He doesn’t have much time left. Nearly 20 years have passed, and he only has 24 hours more. Only one day until November 4, to go to Dalia Rabin personally and ask for forgiveness. There’s no guarantee, but perhaps she’ll forgive him. We have been waiting 20 years for the request, and Yitzhak’s blood cries out from the ground. He shall not rest until the apology is offered and accepted.
For 20 years we have been sweeping the issue under the rug. We want to get on with our lives and allow time to work. That’s the reason for the bizarre agreement not to investigate the leaders of the terrible incitement that ended in Rabin’s murder. But that won’t cut it. The wound will never heal.
In all these 20 years they never questioned the rabbis who called Rabin a “moser” (informer), which carries a death sentence; or the settler leaders who called him a traitor, the punishment for which is hanging — both, according to Jewish rabbinic law. They never probed the conductors of pulsa denura ceremonies, who place a curse on Rabin invoking a cruel and unusual death. Nor did they question the politicians, senior figures in Likud — chief among them Benjamin Netanyahu, who stood on a balcony above Jerusalem’s Zion Square and inflamed the crowd. They saw the posters of Rabin in an SS uniform, but did not protest, halt or condemn those who called out “murderer,” “traitor,” “Nazi.” Nor have we forgotten the march at the Ra’anana junction led by Netanyahu, who did not stop the carrying of a black-draped coffin bearing Rabin’s name.
It’s true Netanyahu did not want a murder. He never dreamed that’s how the incitement would end. But incitement doesn’t follow the inciter’s plan. It has ways to bring the hand to the knife, the finger to the trigger. Netanyahu knows well where incitement over Jerusalem’s Al-Aqsa Mosque leads.
Indeed, there was one politician who did understand where the incitement could lead. He asked the crowd to modulate its calls, but the crowd then turned against him, as well. they started to boo him, so he got off the stage. That person was David Levy, the former Likud foreign minister, and if only for that he has earned a place of honor.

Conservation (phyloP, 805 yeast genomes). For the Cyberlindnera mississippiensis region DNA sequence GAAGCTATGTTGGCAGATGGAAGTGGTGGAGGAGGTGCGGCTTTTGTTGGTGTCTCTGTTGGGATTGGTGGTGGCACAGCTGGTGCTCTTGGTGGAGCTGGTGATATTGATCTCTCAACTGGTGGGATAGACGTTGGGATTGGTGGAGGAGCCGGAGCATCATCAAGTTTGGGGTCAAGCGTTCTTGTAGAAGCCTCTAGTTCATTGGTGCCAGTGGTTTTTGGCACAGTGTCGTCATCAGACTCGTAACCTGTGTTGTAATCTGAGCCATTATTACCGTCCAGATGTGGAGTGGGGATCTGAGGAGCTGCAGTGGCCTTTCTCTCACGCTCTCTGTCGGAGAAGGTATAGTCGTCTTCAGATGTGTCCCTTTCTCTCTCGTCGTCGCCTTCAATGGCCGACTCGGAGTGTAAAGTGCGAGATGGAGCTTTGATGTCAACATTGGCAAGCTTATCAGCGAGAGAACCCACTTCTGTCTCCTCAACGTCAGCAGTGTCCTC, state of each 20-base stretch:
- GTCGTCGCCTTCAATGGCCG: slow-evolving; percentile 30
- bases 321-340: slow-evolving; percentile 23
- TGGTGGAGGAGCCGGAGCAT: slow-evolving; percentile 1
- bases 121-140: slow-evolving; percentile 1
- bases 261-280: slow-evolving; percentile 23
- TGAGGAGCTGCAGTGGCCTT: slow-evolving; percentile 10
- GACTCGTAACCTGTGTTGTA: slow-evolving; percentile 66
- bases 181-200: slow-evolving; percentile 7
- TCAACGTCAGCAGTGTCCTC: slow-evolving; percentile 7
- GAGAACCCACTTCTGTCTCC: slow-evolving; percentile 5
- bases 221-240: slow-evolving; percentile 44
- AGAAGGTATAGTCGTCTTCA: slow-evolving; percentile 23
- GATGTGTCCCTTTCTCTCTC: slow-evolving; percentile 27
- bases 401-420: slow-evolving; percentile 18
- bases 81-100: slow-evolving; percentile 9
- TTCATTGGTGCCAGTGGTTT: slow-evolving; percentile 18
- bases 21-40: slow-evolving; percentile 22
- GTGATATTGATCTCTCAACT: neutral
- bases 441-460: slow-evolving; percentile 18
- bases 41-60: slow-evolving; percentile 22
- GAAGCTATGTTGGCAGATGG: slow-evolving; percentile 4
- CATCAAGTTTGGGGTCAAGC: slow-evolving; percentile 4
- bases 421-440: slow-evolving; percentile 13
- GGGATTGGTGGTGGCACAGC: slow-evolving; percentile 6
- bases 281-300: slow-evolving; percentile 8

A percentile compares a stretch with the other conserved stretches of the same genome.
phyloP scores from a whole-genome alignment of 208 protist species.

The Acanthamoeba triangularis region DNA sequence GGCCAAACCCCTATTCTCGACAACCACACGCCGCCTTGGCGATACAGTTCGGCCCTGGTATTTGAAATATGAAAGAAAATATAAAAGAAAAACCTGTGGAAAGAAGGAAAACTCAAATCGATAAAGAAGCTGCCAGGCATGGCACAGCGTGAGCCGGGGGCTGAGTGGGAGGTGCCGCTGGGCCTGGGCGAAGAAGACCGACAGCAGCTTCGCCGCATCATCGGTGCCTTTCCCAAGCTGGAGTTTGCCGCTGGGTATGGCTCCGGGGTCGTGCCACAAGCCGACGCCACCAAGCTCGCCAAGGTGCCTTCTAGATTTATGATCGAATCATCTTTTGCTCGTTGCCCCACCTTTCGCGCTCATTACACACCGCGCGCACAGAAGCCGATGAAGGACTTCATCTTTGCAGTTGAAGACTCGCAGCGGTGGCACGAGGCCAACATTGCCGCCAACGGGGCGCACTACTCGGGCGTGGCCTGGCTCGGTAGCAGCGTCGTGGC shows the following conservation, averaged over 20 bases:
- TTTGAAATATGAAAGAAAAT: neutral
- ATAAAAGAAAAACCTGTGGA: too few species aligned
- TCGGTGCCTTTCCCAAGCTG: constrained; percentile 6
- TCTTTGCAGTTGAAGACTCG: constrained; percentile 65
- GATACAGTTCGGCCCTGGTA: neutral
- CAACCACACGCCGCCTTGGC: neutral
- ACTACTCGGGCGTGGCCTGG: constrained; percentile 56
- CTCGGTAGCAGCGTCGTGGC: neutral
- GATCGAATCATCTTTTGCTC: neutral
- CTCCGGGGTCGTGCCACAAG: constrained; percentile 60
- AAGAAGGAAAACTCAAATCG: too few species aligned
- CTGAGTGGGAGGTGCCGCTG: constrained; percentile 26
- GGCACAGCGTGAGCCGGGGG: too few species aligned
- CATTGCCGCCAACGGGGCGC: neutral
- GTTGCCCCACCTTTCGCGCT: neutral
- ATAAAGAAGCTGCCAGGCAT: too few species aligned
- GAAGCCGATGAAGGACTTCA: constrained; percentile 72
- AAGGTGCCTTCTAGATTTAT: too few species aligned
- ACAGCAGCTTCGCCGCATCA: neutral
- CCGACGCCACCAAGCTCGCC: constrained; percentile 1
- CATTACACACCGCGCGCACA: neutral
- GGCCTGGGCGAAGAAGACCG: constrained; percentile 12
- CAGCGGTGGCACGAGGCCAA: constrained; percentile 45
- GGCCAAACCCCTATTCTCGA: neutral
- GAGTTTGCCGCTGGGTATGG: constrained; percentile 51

Then came the 1996 election, when Netanyahu beat Shimon Peres by a hairbreadth (30,000 votes). That’s why it’s clear that if Rabin, who was far more popular than Peres, had faced Netanyahu he would have won easily and continued the Oslo process; we would now be in an entire different reality, of peace alongside a Palestinian state.
The right claims that the Oslo Accords brought only victims and death. The opposite is true. The Oslo Accords were smashed by Netanyahu immediately upon assuming office in 1996. He opened the Western Wall tunnels and set Jerusalem aflame; caused a bloodbath in the West Bank, expanded settlements, eroded the trust with Yasser Arafat and deliberately destroyed any chance for further implementation of the agreement. That’s the reason for all the terror attacks since then, all the murders and all the stabbings. Under Netanyahu, the Palestinians have nothing to lose. They have no horizon and no hope — only occupation and oppression and land seizures, poverty and unemployment.
Not many people know this, but at that time Rabin was also in contact with Syrian President Hafez Assad about a peace agreement. One need only remember how he established an extraordinary basis of trust with Jordan’s King Hussein, which ended in a peace agreement in 1994, to understand his strategy: Peace is security.
Had he lived and still been prime minister in 2002, he would never have passed on the Arab Peace Initiative. He would have grabbed the opportunity with both hands, and used the mutual interests we have with Egypt, Saudi Arabia, Jordan and the Gulf states to fight murderous, radical Islam together.
This is the polar opposite of Netanyahu, who is addicted to fear, hate, war and despair, as he himself said just a week ago: “Must the sword devour forever? If we lower our sword, their sword will consume us.” That is his vision.
On second thought, perhaps there’s no point waiting for him to ask forgiveness.
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